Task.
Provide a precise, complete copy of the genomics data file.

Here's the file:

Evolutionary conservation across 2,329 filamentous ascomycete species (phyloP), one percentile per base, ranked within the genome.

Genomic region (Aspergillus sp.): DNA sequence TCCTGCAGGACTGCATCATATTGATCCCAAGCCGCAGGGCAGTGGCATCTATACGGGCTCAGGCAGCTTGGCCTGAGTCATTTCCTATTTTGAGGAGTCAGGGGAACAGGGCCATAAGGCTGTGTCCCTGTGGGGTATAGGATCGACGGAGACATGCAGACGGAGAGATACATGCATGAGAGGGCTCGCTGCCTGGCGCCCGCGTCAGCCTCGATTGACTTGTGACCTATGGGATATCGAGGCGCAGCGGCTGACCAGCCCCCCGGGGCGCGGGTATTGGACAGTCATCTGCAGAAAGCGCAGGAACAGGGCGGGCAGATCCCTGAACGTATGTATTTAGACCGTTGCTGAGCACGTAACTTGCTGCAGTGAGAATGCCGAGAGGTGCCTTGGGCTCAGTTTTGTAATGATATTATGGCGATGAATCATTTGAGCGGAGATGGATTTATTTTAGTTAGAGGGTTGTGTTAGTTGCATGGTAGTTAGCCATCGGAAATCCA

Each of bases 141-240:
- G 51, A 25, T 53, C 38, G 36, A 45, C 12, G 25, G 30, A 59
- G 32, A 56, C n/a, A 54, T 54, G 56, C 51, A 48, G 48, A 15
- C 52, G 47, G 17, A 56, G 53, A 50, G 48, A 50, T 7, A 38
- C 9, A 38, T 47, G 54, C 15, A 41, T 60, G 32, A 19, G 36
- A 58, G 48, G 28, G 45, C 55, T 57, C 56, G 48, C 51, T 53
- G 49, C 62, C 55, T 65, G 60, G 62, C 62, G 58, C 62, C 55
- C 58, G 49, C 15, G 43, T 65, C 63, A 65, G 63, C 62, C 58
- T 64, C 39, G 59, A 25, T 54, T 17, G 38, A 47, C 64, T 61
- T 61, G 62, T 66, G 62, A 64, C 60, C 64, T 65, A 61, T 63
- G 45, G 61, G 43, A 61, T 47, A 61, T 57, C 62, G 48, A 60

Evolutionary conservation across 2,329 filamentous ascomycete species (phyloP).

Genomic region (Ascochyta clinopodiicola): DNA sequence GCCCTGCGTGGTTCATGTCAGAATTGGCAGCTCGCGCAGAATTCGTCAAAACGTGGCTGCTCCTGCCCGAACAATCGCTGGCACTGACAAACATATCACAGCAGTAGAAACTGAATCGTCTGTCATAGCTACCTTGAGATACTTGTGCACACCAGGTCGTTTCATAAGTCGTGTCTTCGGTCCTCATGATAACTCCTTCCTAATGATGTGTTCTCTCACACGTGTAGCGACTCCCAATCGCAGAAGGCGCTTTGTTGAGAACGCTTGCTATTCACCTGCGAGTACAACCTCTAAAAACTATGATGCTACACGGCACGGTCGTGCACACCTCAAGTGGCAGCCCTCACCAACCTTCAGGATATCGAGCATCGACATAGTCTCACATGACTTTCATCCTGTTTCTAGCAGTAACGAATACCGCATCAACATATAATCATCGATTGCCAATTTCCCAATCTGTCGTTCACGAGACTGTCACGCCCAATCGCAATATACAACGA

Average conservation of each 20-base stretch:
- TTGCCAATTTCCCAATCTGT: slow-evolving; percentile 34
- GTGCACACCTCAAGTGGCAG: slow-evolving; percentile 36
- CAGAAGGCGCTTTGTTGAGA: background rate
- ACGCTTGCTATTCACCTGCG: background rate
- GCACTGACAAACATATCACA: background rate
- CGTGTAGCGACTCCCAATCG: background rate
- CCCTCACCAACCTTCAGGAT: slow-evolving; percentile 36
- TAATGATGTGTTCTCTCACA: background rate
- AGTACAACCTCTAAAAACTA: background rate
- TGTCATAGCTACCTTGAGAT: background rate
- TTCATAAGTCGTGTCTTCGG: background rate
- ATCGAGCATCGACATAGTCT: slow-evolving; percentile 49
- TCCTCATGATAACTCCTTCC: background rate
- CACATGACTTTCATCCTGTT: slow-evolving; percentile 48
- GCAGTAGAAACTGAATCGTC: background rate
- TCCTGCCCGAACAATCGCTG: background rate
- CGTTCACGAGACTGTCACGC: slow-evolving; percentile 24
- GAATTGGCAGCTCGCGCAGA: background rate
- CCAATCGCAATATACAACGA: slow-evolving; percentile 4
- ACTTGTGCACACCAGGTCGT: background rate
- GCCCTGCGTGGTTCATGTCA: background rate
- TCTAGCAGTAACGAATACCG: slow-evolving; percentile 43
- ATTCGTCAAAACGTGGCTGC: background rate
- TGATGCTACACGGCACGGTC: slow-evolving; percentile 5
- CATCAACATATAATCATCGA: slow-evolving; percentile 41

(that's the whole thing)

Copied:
Evolutionary conservation across 2,329 filamentous ascomycete species (phyloP), one percentile per base, ranked within the genome.

Genomic region (Aspergillus sp.): DNA sequence TCCTGCAGGACTGCATCATATTGATCCCAAGCCGCAGGGCAGTGGCATCTATACGGGCTCAGGCAGCTTGGCCTGAGTCATTTCCTATTTTGAGGAGTCAGGGGAACAGGGCCATAAGGCTGTGTCCCTGTGGGGTATAGGATCGACGGAGACATGCAGACGGAGAGATACATGCATGAGAGGGCTCGCTGCCTGGCGCCCGCGTCAGCCTCGATTGACTTGTGACCTATGGGATATCGAGGCGCAGCGGCTGACCAGCCCCCCGGGGCGCGGGTATTGGACAGTCATCTGCAGAAAGCGCAGGAACAGGGCGGGCAGATCCCTGAACGTATGTATTTAGACCGTTGCTGAGCACGTAACTTGCTGCAGTGAGAATGCCGAGAGGTGCCTTGGGCTCAGTTTTGTAATGATATTATGGCGATGAATCATTTGAGCGGAGATGGATTTATTTTAGTTAGAGGGTTGTGTTAGTTGCATGGTAGTTAGCCATCGGAAATCCA

Each of bases 141-240:
- G 51, A 25, T 53, C 38, G 36, A 45, C 12, G 25, G 30, A 59
- G 32, A 56, C n/a, A 54, T 54, G 56, C 51, A 48, G 48, A 15
- C 52, G 47, G 17, A 56, G 53, A 50, G 48, A 50, T 7, A 38
- C 9, A 38, T 47, G 54, C 15, A 41, T 60, G 32, A 19, G 36
- A 58, G 48, G 28, G 45, C 55, T 57, C 56, G 48, C 51, T 53
- G 49, C 62, C 55, T 65, G 60, G 62, C 62, G 58, C 62, C 55
- C 58, G 49, C 15, G 43, T 65, C 63, A 65, G 63, C 62, C 58
- T 64, C 39, G 59, A 25, T 54, T 17, G 38, A 47, C 64, T 61
- T 61, G 62, T 66, G 62, A 64, C 60, C 64, T 65, A 61, T 63
- G 45, G 61, G 43, A 61, T 47, A 61, T 57, C 62, G 48, A 60

Evolutionary conservation across 2,329 filamentous ascomycete species (phyloP).

Genomic region (Ascochyta clinopodiicola): DNA sequence GCCCTGCGTGGTTCATGTCAGAATTGGCAGCTCGCGCAGAATTCGTCAAAACGTGGCTGCTCCTGCCCGAACAATCGCTGGCACTGACAAACATATCACAGCAGTAGAAACTGAATCGTCTGTCATAGCTACCTTGAGATACTTGTGCACACCAGGTCGTTTCATAAGTCGTGTCTTCGGTCCTCATGATAACTCCTTCCTAATGATGTGTTCTCTCACACGTGTAGCGACTCCCAATCGCAGAAGGCGCTTTGTTGAGAACGCTTGCTATTCACCTGCGAGTACAACCTCTAAAAACTATGATGCTACACGGCACGGTCGTGCACACCTCAAGTGGCAGCCCTCACCAACCTTCAGGATATCGAGCATCGACATAGTCTCACATGACTTTCATCCTGTTTCTAGCAGTAACGAATACCGCATCAACATATAATCATCGATTGCCAATTTCCCAATCTGTCGTTCACGAGACTGTCACGCCCAATCGCAATATACAACGA

Average conservation of each 20-base stretch:
- TTGCCAATTTCCCAATCTGT: slow-evolving; percentile 34
- GTGCACACCTCAAGTGGCAG: slow-evolving; percentile 36
- CAGAAGGCGCTTTGTTGAGA: background rate
- ACGCTTGCTATTCACCTGCG: background rate
- GCACTGACAAACATATCACA: background rate
- CGTGTAGCGACTCCCAATCG: background rate
- CCCTCACCAACCTTCAGGAT: slow-evolving; percentile 36
- TAATGATGTGTTCTCTCACA: background rate
- AGTACAACCTCTAAAAACTA: background rate
- TGTCATAGCTACCTTGAGAT: background rate
- TTCATAAGTCGTGTCTTCGG: background rate
- ATCGAGCATCGACATAGTCT: slow-evolving; percentile 49
- TCCTCATGATAACTCCTTCC: background rate
- CACATGACTTTCATCCTGTT: slow-evolving; percentile 48
- GCAGTAGAAACTGAATCGTC: background rate
- TCCTGCCCGAACAATCGCTG: background rate
- CGTTCACGAGACTGTCACGC: slow-evolving; percentile 24
- GAATTGGCAGCTCGCGCAGA: background rate
- CCAATCGCAATATACAACGA: slow-evolving; percentile 4
- ACTTGTGCACACCAGGTCGT: background rate
- GCCCTGCGTGGTTCATGTCA: background rate
- TCTAGCAGTAACGAATACCG: slow-evolving; percentile 43
- ATTCGTCAAAACGTGGCTGC: background rate
- TGATGCTACACGGCACGGTC: slow-evolving; percentile 5
- CATCAACATATAATCATCGA: slow-evolving; percentile 41